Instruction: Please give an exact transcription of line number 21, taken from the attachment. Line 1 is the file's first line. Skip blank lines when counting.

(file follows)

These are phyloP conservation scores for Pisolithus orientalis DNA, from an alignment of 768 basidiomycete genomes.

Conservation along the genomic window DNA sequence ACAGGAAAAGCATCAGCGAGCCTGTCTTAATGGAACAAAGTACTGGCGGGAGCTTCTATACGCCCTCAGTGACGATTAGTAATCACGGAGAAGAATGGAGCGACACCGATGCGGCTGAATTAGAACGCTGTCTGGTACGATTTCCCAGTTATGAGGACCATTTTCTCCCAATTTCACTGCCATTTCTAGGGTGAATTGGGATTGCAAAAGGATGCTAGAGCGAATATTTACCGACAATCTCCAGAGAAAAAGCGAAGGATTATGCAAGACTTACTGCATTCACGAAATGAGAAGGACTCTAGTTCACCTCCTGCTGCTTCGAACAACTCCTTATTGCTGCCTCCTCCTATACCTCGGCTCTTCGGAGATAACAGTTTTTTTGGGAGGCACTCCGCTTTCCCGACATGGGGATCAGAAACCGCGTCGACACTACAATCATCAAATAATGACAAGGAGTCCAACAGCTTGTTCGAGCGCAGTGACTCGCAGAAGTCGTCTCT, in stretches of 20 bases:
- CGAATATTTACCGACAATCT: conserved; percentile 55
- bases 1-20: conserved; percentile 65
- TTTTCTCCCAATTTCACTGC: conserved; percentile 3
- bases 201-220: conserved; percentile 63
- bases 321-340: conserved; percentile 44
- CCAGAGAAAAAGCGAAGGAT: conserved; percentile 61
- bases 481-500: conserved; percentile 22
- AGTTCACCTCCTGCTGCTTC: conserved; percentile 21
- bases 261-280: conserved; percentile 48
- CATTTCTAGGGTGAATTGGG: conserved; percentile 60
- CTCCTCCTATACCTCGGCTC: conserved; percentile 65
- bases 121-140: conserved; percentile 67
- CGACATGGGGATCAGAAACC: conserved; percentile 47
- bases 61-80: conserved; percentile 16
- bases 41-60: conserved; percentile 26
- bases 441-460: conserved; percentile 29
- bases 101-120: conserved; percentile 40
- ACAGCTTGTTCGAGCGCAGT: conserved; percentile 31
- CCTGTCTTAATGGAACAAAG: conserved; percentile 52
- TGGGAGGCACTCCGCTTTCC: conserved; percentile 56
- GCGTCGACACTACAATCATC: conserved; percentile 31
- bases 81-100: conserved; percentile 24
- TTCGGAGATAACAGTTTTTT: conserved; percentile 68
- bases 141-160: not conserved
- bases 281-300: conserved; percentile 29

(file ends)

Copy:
- CCTGTCTTAATGGAACAAAG: conserved; percentile 52